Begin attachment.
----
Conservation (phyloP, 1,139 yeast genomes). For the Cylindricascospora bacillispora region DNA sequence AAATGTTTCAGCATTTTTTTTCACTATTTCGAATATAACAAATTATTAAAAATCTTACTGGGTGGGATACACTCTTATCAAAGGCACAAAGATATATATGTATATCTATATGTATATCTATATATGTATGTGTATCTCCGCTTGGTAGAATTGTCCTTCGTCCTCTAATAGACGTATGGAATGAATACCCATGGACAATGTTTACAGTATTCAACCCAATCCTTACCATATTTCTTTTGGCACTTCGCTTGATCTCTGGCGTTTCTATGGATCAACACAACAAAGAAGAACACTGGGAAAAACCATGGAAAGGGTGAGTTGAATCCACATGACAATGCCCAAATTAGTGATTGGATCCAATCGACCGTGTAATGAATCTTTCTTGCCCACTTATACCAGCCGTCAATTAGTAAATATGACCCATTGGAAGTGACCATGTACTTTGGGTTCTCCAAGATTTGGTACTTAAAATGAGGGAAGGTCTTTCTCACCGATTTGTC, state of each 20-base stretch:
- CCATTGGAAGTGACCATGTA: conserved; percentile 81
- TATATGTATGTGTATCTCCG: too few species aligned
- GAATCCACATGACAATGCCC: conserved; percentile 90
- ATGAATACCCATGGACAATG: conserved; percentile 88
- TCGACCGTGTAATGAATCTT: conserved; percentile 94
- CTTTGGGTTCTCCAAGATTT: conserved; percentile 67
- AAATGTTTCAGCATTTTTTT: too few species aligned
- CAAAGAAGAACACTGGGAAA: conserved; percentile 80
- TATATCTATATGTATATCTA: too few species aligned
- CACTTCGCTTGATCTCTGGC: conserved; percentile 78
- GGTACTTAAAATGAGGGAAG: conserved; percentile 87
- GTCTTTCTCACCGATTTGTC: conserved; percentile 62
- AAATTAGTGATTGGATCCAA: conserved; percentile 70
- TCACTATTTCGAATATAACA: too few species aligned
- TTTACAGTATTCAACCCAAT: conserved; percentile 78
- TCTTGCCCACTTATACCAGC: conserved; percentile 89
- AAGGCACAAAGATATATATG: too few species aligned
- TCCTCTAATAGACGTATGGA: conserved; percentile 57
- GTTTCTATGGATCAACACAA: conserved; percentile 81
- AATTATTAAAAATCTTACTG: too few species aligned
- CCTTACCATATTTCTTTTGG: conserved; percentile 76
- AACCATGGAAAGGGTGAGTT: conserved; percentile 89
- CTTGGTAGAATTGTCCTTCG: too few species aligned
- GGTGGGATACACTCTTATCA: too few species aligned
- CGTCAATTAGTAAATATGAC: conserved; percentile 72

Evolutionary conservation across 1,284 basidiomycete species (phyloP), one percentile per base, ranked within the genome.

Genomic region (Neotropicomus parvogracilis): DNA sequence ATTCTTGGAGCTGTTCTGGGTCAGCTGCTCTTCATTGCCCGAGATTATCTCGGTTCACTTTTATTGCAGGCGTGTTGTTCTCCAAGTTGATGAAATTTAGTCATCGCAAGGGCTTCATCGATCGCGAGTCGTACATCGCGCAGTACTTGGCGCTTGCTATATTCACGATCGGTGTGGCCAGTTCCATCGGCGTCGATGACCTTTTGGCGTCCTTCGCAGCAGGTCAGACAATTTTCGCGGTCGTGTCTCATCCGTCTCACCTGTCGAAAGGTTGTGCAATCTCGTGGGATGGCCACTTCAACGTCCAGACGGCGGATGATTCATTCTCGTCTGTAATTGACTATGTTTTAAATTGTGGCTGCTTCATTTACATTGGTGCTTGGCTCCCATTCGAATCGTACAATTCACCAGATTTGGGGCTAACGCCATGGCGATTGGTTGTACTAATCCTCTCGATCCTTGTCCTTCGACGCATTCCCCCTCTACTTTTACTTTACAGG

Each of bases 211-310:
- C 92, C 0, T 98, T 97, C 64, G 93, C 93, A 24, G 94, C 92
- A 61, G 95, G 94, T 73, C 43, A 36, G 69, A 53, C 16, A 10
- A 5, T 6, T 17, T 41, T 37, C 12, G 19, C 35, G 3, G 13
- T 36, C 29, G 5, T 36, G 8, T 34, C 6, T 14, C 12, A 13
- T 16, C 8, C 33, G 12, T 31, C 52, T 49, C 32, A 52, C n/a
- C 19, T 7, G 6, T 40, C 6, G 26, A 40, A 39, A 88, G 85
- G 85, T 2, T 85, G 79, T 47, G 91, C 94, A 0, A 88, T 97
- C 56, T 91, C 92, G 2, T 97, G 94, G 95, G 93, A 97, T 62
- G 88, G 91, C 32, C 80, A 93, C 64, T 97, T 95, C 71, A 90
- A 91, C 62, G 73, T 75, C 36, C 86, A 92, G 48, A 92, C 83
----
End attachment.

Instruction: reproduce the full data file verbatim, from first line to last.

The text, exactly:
Conservation (phyloP, 1,139 yeast genomes). For the Cylindricascospora bacillispora region DNA sequence AAATGTTTCAGCATTTTTTTTCACTATTTCGAATATAACAAATTATTAAAAATCTTACTGGGTGGGATACACTCTTATCAAAGGCACAAAGATATATATGTATATCTATATGTATATCTATATATGTATGTGTATCTCCGCTTGGTAGAATTGTCCTTCGTCCTCTAATAGACGTATGGAATGAATACCCATGGACAATGTTTACAGTATTCAACCCAATCCTTACCATATTTCTTTTGGCACTTCGCTTGATCTCTGGCGTTTCTATGGATCAACACAACAAAGAAGAACACTGGGAAAAACCATGGAAAGGGTGAGTTGAATCCACATGACAATGCCCAAATTAGTGATTGGATCCAATCGACCGTGTAATGAATCTTTCTTGCCCACTTATACCAGCCGTCAATTAGTAAATATGACCCATTGGAAGTGACCATGTACTTTGGGTTCTCCAAGATTTGGTACTTAAAATGAGGGAAGGTCTTTCTCACCGATTTGTC, state of each 20-base stretch:
- CCATTGGAAGTGACCATGTA: conserved; percentile 81
- TATATGTATGTGTATCTCCG: too few species aligned
- GAATCCACATGACAATGCCC: conserved; percentile 90
- ATGAATACCCATGGACAATG: conserved; percentile 88
- TCGACCGTGTAATGAATCTT: conserved; percentile 94
- CTTTGGGTTCTCCAAGATTT: conserved; percentile 67
- AAATGTTTCAGCATTTTTTT: too few species aligned
- CAAAGAAGAACACTGGGAAA: conserved; percentile 80
- TATATCTATATGTATATCTA: too few species aligned
- CACTTCGCTTGATCTCTGGC: conserved; percentile 78
- GGTACTTAAAATGAGGGAAG: conserved; percentile 87
- GTCTTTCTCACCGATTTGTC: conserved; percentile 62
- AAATTAGTGATTGGATCCAA: conserved; percentile 70
- TCACTATTTCGAATATAACA: too few species aligned
- TTTACAGTATTCAACCCAAT: conserved; percentile 78
- TCTTGCCCACTTATACCAGC: conserved; percentile 89
- AAGGCACAAAGATATATATG: too few species aligned
- TCCTCTAATAGACGTATGGA: conserved; percentile 57
- GTTTCTATGGATCAACACAA: conserved; percentile 81
- AATTATTAAAAATCTTACTG: too few species aligned
- CCTTACCATATTTCTTTTGG: conserved; percentile 76
- AACCATGGAAAGGGTGAGTT: conserved; percentile 89
- CTTGGTAGAATTGTCCTTCG: too few species aligned
- GGTGGGATACACTCTTATCA: too few species aligned
- CGTCAATTAGTAAATATGAC: conserved; percentile 72

Evolutionary conservation across 1,284 basidiomycete species (phyloP), one percentile per base, ranked within the genome.

Genomic region (Neotropicomus parvogracilis): DNA sequence ATTCTTGGAGCTGTTCTGGGTCAGCTGCTCTTCATTGCCCGAGATTATCTCGGTTCACTTTTATTGCAGGCGTGTTGTTCTCCAAGTTGATGAAATTTAGTCATCGCAAGGGCTTCATCGATCGCGAGTCGTACATCGCGCAGTACTTGGCGCTTGCTATATTCACGATCGGTGTGGCCAGTTCCATCGGCGTCGATGACCTTTTGGCGTCCTTCGCAGCAGGTCAGACAATTTTCGCGGTCGTGTCTCATCCGTCTCACCTGTCGAAAGGTTGTGCAATCTCGTGGGATGGCCACTTCAACGTCCAGACGGCGGATGATTCATTCTCGTCTGTAATTGACTATGTTTTAAATTGTGGCTGCTTCATTTACATTGGTGCTTGGCTCCCATTCGAATCGTACAATTCACCAGATTTGGGGCTAACGCCATGGCGATTGGTTGTACTAATCCTCTCGATCCTTGTCCTTCGACGCATTCCCCCTCTACTTTTACTTTACAGG

Each of bases 211-310:
- C 92, C 0, T 98, T 97, C 64, G 93, C 93, A 24, G 94, C 92
- A 61, G 95, G 94, T 73, C 43, A 36, G 69, A 53, C 16, A 10
- A 5, T 6, T 17, T 41, T 37, C 12, G 19, C 35, G 3, G 13
- T 36, C 29, G 5, T 36, G 8, T 34, C 6, T 14, C 12, A 13
- T 16, C 8, C 33, G 12, T 31, C 52, T 49, C 32, A 52, C n/a
- C 19, T 7, G 6, T 40, C 6, G 26, A 40, A 39, A 88, G 85
- G 85, T 2, T 85, G 79, T 47, G 91, C 94, A 0, A 88, T 97
- C 56, T 91, C 92, G 2, T 97, G 94, G 95, G 93, A 97, T 62
- G 88, G 91, C 32, C 80, A 93, C 64, T 97, T 95, C 71, A 90
- A 91, C 62, G 73, T 75, C 36, C 86, A 92, G 48, A 92, C 83